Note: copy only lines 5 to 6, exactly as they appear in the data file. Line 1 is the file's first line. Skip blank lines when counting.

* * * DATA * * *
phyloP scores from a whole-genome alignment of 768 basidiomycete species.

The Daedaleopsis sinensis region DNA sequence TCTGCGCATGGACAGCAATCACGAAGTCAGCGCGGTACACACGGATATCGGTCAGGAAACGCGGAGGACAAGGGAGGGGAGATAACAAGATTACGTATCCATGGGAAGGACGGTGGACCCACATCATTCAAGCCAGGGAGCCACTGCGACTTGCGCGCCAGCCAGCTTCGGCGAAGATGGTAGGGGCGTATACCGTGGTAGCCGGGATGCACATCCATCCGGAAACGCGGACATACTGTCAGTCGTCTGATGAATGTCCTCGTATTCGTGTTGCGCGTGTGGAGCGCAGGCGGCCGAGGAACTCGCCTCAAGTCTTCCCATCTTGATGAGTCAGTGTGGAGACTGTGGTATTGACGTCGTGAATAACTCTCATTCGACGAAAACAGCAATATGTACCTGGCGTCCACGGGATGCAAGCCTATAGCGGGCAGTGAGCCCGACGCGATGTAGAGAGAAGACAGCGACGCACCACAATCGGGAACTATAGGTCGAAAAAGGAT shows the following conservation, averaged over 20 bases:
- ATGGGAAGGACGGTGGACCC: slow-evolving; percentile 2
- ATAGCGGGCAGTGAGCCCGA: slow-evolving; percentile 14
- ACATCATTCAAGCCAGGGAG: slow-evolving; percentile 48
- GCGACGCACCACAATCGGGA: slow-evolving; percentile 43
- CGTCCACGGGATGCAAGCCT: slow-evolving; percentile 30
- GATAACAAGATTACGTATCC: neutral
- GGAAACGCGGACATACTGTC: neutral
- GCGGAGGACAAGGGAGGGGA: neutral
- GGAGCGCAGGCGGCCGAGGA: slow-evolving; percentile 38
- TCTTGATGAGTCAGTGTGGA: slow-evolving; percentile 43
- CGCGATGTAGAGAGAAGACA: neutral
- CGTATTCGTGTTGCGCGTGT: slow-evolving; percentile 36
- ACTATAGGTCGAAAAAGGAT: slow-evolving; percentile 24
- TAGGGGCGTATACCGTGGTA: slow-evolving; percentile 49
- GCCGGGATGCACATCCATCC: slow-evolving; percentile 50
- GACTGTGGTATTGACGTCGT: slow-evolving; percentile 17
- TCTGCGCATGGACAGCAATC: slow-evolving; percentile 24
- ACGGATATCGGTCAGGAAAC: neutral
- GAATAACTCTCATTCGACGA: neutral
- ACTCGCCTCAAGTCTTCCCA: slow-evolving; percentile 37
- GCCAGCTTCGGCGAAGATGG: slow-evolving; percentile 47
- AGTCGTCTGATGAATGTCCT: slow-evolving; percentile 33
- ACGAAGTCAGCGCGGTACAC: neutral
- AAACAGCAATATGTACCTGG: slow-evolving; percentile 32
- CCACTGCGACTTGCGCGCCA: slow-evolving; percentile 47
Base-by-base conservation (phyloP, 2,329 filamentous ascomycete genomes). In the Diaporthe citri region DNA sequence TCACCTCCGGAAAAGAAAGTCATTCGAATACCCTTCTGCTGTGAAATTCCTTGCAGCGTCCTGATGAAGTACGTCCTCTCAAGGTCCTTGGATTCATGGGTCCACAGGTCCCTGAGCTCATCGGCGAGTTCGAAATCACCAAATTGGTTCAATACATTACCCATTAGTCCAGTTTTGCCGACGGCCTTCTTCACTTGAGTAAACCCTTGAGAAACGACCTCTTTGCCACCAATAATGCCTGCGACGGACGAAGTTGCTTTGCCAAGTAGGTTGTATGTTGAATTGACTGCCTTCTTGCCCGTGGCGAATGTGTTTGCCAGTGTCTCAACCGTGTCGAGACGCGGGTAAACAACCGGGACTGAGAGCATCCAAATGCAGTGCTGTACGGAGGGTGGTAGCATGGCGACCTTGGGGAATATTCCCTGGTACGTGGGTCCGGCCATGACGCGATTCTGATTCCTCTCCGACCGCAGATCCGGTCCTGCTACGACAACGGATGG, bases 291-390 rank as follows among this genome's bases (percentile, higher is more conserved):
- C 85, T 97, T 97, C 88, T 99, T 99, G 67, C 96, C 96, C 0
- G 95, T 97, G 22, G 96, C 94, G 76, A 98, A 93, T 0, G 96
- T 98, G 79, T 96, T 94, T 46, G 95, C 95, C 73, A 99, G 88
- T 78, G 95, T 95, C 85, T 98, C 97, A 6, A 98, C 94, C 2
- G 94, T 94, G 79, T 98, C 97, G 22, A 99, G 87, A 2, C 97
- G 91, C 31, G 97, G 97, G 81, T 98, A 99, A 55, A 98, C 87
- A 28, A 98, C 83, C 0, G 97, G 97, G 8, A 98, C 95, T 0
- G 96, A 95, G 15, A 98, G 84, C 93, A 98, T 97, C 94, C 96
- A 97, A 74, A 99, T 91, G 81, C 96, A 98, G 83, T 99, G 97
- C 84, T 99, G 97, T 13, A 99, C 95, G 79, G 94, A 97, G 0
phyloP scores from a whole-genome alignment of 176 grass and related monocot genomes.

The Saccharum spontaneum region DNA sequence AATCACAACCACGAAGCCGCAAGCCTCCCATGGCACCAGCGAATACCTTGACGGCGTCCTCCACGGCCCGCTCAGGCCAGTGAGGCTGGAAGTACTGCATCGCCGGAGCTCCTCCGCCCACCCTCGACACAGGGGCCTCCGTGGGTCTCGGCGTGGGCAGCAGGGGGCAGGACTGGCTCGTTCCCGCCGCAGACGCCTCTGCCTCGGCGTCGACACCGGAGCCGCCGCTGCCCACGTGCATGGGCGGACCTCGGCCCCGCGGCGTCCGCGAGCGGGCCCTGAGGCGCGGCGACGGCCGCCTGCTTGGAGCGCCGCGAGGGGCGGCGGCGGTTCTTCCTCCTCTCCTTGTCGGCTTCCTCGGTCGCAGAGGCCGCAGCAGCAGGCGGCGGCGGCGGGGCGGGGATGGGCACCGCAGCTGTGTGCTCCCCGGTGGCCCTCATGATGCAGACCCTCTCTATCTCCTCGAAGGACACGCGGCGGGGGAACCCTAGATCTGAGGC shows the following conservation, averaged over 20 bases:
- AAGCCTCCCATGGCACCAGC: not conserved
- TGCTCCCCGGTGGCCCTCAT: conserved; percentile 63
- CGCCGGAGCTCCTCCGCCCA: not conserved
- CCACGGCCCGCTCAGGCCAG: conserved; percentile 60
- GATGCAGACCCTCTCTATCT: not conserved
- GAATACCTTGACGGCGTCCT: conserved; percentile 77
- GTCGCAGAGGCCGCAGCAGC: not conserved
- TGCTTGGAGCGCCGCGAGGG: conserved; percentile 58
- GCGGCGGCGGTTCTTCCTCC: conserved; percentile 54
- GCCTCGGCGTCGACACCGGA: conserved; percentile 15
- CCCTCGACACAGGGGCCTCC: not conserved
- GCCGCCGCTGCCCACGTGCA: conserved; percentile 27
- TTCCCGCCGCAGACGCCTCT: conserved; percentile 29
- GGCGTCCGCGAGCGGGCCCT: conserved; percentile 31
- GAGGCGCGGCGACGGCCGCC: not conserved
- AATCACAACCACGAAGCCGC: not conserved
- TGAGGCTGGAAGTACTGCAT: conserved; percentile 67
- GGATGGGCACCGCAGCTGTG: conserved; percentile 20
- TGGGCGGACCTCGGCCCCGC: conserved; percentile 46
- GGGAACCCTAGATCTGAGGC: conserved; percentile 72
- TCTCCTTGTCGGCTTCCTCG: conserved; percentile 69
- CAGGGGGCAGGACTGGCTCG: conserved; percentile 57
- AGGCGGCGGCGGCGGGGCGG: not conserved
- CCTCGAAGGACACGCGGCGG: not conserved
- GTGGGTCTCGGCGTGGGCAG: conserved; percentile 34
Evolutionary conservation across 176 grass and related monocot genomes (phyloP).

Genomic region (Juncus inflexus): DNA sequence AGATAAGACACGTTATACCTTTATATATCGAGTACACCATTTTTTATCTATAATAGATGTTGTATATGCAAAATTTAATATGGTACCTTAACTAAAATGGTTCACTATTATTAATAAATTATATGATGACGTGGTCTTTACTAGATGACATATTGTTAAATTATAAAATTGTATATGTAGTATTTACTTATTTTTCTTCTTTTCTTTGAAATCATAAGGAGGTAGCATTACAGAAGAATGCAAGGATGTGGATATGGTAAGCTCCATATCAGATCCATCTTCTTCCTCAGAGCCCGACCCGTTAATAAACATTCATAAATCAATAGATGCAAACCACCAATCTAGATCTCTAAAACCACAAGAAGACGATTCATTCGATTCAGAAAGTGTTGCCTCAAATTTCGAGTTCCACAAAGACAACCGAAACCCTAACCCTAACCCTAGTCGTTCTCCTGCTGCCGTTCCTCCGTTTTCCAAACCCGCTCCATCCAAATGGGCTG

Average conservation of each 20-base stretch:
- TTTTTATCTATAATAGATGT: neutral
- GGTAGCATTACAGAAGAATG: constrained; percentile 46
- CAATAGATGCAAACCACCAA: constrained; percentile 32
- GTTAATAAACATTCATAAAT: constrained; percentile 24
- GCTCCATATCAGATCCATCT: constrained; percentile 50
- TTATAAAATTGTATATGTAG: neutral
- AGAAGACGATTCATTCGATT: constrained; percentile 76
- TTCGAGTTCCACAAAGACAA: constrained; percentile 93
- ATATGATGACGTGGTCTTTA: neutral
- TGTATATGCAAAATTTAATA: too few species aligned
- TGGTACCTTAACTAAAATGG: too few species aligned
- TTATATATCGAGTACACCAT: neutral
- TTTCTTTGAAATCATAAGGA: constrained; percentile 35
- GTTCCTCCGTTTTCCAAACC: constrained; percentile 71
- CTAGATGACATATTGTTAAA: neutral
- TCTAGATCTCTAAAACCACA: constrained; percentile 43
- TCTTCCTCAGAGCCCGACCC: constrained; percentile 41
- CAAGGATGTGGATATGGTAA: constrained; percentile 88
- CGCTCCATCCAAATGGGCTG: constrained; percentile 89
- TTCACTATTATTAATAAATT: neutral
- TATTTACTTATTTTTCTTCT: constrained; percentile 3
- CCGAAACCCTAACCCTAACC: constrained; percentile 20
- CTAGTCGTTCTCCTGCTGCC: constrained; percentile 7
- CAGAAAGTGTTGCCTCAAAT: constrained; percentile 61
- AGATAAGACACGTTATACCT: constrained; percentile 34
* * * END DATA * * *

- ACATCATTCAAGCCAGGGAG: slow-evolving; percentile 48
- GCGACGCACCACAATCGGGA: slow-evolving; percentile 43